A pact to stop plastic pollution

South Africa has joined a global network to help foster international collaboration in stopping fighting plastic pollution.

Known as Plastics Pact, it is a first for Africa and was launched last week by the World Wide Fund for Nature (WWF-SA) at the 15 On Orange hotel. 

It joins the global Plastics Pact Network, co-ordinated by the Ellen MacArthur Foundation, with existing members from Chile, France, the Netherlands and Britain the UK. 

The Africa pact founding members include many South African retailers, manufacturers and recycling companies.

Johann Conradie, chairman of the South African Plastics Recycling Organisation (SAPRO) and director of Myplas recycling company in Bellville, says they have been working on the project for 14 months with WWF-SA and international partner Waste and Resources Action Programme (WRAP).

Mr Conradie said the aim of the pact was to change the way businesses, government and citizens thought about plastic. 

“With eight billion people on Earth, we cannot do without plastic, but we need to stop it from ending up in the environment, or nature. And we need to use plastic as a resource in a circular economy which creates jobs as opposed to banning plastic, which does not create jobs,” said Mr Conradie.

At the launch, WWF-SA project manager Lorren de Kock said there was a global need to move towards a circular economy for plastics. 

“We have the advantage of working with an established recycling sector, but there are challenges. We’ll need to focus on smarter packaging design, alternative delivery models and ways to increase the value of materials. 

“Through the pact, we can support the development of a secondary resource or circular economy that will drive investment in infrastructure, create jobs and keep our environment free of plastic pollution.”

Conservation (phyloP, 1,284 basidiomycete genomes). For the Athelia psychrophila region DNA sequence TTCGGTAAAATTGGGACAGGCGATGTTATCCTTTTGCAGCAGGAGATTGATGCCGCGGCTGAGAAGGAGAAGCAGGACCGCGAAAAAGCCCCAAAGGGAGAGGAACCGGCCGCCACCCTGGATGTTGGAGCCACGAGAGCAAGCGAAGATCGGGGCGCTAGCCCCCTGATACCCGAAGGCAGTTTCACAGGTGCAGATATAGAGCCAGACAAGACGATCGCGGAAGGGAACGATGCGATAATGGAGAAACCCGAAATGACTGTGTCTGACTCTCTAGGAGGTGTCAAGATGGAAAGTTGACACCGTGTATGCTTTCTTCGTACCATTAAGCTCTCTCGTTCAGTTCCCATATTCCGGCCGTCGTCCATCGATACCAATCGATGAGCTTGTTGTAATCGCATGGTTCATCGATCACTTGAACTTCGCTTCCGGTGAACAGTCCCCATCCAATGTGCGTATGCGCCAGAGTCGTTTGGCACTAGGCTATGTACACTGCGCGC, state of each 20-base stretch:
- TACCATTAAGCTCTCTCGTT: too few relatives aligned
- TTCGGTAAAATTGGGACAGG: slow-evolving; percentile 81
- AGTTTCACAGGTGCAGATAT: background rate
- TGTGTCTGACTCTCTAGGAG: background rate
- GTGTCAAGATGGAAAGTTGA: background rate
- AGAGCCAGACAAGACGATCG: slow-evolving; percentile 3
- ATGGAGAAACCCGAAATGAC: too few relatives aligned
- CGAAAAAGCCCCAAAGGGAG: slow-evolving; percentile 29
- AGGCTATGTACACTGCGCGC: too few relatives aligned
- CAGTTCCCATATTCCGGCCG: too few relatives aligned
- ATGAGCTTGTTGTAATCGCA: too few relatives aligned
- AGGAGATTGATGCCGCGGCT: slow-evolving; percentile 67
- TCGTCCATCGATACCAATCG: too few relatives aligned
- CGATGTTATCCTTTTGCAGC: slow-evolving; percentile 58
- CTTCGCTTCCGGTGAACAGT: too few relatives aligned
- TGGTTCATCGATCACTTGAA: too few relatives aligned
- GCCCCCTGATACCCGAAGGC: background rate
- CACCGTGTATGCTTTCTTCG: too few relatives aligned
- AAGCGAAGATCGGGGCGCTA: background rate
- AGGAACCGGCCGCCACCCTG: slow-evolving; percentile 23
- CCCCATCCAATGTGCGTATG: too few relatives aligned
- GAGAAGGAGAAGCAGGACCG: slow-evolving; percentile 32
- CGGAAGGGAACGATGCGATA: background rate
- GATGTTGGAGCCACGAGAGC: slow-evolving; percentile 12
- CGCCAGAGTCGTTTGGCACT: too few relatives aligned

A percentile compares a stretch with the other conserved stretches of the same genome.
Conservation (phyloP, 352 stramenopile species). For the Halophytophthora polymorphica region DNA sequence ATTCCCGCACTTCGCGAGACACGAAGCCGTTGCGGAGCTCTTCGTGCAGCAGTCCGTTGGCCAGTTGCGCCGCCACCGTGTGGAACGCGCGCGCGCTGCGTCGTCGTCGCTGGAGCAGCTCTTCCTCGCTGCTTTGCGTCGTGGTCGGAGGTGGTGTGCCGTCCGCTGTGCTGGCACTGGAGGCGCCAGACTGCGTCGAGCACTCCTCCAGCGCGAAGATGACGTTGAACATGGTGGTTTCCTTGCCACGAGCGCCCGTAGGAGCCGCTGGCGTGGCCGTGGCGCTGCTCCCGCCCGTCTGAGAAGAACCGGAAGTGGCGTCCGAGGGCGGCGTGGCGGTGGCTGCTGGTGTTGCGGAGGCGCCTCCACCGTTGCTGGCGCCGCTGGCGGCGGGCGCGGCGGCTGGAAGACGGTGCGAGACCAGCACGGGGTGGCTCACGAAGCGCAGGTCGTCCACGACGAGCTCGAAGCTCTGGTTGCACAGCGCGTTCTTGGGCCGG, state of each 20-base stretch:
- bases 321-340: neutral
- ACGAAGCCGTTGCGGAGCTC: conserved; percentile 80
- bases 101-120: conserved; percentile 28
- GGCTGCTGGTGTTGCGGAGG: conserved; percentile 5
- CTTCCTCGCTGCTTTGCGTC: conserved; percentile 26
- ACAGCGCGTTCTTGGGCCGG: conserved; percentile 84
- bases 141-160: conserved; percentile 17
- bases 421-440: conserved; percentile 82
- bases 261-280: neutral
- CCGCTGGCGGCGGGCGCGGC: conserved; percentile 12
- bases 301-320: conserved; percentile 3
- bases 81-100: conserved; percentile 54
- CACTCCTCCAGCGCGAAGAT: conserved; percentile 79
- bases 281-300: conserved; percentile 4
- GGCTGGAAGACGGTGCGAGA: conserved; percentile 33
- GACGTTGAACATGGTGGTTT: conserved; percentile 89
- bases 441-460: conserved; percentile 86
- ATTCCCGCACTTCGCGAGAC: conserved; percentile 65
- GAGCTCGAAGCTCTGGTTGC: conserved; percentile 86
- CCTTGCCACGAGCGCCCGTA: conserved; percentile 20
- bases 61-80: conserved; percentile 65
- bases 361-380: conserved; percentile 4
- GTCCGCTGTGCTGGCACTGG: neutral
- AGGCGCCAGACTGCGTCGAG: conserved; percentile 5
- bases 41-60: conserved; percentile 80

Juliet Lennon, of the Ellen MacArthur Foundation, said research shows that eight million tons of plastic leaked into the oceans annually. If that didn’t change, there could be more plastics than fish in the sea, by weight, by 2050.

The pact aims to change the way plastic products and packaging are designed, used and reused to prevent plastics from ending up in the environment so that by 2025, 100% of plastic packaging is reusable, recyclable or compostable.
Mayco member for water and waste Xanthea Limberg said it was necessary to identify unnecessary plastic packaging and products. 

“This will be effected through a co-ordinated effort led by a steering committee comprised of the pact’s founding members and GreenCape, the pact’s newly appointed administration office,” said Ms Limberg.

The City, on its own, couldn’t commit to achieving the pact’s targets but it supported the initiative and its principles, she said, noting that the goals couldn’t be achieved without collaborating with industry.
According to Mr Conradie, the supporting partners include the Clicks Group, Coca-Cola Africa, Danone, Distell, HomeChoice, Massmart, Myplas, Nampak Rigids, Pick n Pay, Polyoak, Polyplank, Shoprite Group, SPAR, Spur Corporation, TFG, Tigerbrands, Tuffy, Unilever, ADDIS, Waste Plan and Woolworths. Other organisations include Fruit South Africa, Sapro, the Polyolefin Responsibility Organisation, the Polystyrene Association of South Africa, the PET Recycling Company, the Southern African Vinyls Association, the Institute of Waste Management of Southern Africa, the National Department of Environment, Forestry and Fisheries and the City of Cape Town.

For more information, or to join the SA Plastics Pact, email info@saplasticspact.org.za